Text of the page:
After the battle at Gettysburg the bodies of the dead were left in the summer sun. One can still pick up the smell of their decomposition when the weather gets warm. Guests of the Farnsworth Inn often awake to a dark figure sitting at the foot of their bed. A harp is played by the ghosts of Confederates that once hid there. In the Penn Hall bell tower at Gettysburg University a ghost soldier beckons for help.
Two janitors took the Penn Hall elevator down to the basement one night. To their dismay the doors opened to a hospital tent packed with dead soldiers. As the janitors frantically pushed the button to close the elevator doors a blood-drenched doctor looked up at them. His eyes begged for help. Outside the Hummelbaugh house the dog of Sergeant General William Barksdale still guards his master’s grave.
The mostly-forgotten cemetery Bachelor’s Cove may have been named after a colony of mostly single German immigrants. It can only be reached by a narrow gravel road along which one can see a ghostly white house with a swing in front and a welcoming light inside. A farmer drowned in the Cove’s small lake when his horse slipped and dragged him into the water. He can still be seen slowly leading his horse around the lake.
Hickory Hill, or the Old Slave House, was built by JH Crenshaw. He kidnapped free black civilians to work in the Saline County salt mines. At night he chained them to his attic floor. It was a hellish place: crowded with little air and no light. After he died the house was opened to the public, who reported hearing strange noises from the attic. Some visitors later died mysteriously. Presently the house is closed.
On the Miss. shores lies the Myrtles plantation. When Judge Woodruffe cut off the ears of his mistress slave Chloe she poisoned his family. He hung her from a tree and dumped her body in the river. Chloe’s ghost now peers through the windows, looking for the judge. Children are heard playing on the veranda and the dining room where they died. Over the years several more people have been murdered in the house.
Mme LaLaurie, envied for her wealth, had a terrible secret: a secret room in her New Orleans mansion full of mutilated slaves. One had had his brains stirred with a stick. Another had her broken limbs reset at impossible angles. Mme L. vanished and left behind rumors of a hidden treasure, but all people found over the years were bones, mysteriously dead pets, sobs, and the ghost of a chained black man attacking them.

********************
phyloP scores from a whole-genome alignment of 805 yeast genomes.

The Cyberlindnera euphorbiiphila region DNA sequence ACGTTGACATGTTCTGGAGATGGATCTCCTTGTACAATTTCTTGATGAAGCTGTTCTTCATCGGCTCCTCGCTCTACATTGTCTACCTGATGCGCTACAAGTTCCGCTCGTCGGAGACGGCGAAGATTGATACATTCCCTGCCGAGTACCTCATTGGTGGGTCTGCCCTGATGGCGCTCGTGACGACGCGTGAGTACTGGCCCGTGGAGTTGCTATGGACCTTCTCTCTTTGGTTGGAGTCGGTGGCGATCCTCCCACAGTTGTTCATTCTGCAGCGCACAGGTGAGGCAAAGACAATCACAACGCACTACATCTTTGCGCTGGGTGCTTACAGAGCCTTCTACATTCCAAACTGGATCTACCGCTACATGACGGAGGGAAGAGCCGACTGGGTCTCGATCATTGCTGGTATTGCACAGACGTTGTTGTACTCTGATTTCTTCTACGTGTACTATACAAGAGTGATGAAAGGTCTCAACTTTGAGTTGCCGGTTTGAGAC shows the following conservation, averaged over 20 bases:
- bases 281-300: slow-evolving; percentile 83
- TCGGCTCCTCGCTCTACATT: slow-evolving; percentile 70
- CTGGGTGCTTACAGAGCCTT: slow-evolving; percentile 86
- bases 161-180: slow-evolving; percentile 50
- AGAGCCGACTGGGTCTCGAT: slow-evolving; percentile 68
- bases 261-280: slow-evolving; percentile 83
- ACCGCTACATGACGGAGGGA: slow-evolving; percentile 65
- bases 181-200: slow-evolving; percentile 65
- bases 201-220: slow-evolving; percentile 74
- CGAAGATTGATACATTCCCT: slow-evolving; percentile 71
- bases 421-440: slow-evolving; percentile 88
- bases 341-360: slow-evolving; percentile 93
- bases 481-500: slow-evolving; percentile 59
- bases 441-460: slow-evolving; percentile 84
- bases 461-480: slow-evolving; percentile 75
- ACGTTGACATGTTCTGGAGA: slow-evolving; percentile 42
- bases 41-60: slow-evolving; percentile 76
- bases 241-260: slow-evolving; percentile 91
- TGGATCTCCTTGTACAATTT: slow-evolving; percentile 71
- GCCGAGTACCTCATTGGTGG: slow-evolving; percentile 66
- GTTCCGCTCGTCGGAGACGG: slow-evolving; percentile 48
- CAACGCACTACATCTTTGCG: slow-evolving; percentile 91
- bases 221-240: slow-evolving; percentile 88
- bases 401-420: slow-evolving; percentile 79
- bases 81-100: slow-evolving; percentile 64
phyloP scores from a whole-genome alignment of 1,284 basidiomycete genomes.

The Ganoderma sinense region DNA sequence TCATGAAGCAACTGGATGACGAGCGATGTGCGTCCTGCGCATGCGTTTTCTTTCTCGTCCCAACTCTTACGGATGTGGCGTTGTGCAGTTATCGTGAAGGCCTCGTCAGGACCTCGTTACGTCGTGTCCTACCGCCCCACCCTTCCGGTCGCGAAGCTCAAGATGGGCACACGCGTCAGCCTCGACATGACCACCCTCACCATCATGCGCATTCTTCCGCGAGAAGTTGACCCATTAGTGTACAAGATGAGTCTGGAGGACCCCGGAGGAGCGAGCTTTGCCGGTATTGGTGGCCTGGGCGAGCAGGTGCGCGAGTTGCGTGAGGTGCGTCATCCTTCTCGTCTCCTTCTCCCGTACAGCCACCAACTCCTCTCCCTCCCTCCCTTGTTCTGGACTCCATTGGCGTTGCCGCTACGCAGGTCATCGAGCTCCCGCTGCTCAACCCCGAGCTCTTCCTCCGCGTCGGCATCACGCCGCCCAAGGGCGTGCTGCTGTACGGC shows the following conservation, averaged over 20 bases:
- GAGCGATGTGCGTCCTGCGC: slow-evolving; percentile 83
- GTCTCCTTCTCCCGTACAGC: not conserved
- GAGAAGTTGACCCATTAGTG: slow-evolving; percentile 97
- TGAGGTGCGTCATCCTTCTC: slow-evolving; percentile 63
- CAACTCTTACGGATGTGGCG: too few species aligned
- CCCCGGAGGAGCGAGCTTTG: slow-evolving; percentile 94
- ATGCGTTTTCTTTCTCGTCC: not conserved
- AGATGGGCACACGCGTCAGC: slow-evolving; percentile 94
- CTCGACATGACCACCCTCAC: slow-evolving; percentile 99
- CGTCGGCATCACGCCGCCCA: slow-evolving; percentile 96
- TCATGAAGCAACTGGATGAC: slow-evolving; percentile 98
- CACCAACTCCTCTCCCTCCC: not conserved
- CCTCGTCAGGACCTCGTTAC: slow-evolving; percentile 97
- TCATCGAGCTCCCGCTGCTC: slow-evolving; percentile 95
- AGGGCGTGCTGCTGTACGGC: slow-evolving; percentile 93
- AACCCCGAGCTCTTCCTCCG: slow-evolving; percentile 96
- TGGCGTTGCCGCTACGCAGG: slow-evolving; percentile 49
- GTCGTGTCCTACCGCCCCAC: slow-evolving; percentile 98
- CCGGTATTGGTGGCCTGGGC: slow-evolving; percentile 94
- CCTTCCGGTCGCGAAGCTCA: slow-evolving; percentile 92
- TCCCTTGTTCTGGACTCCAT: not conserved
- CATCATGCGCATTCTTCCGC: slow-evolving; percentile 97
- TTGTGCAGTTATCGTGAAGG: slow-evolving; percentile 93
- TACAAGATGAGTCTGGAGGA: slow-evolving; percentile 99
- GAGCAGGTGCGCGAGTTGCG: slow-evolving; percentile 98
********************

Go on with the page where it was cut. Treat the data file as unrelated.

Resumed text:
One night in San Antonio in 1984 a woman named Paula picked up a young girl standing by the side of the road. She said her name was Cindy Sue and remained silent for the rest of the drive. When they reached Cindy’s home the girl made no attempts to get out. Paula rang the doorbell. A woman answered. When Paula told her Cindy Sue was waiting in the car the woman replied, “Let Cindy Sue rest in peace.”
The telegraph machine rendered the Pony Express obsolete in 1861 but Hollenberg station KS still stands amid hoofbeats & calls of long-gone riders. Also in KS, Cath. Sutler haunts Ft Leavenworth, where her children vanished while gathering firewood. Murdered Native Americans roam the battlefield of Hat Creek NE. In the Lincoln capitol building the cry of a man is heard who fell to his death from the dome in the ’50s.
The souls of the countless mine workers who came to AZ to look for jobs never left. In the Monte Vista hotel the ghost of a piccolo knocks on doors. A man paces the floor, coughing and clearing his throat. Ghost children are heard laughing and playing in the empty rooms of the San Carlos. Clark Gable and Carol Lombard are said to reside in the Oatman hotel.
Finally, Fort Mason in SF houses the ghost of David Broderick, murdered by Judge David Perry over a dispute about slavery. A young girl, stabbed to death and sawed in half, wanders the Mansion Hotel. A strange figure with glowing green eyes used to haunt the isolation cells on Alcatraz, or “Hellcatraz,” where a man was found strangled in his cell one morning.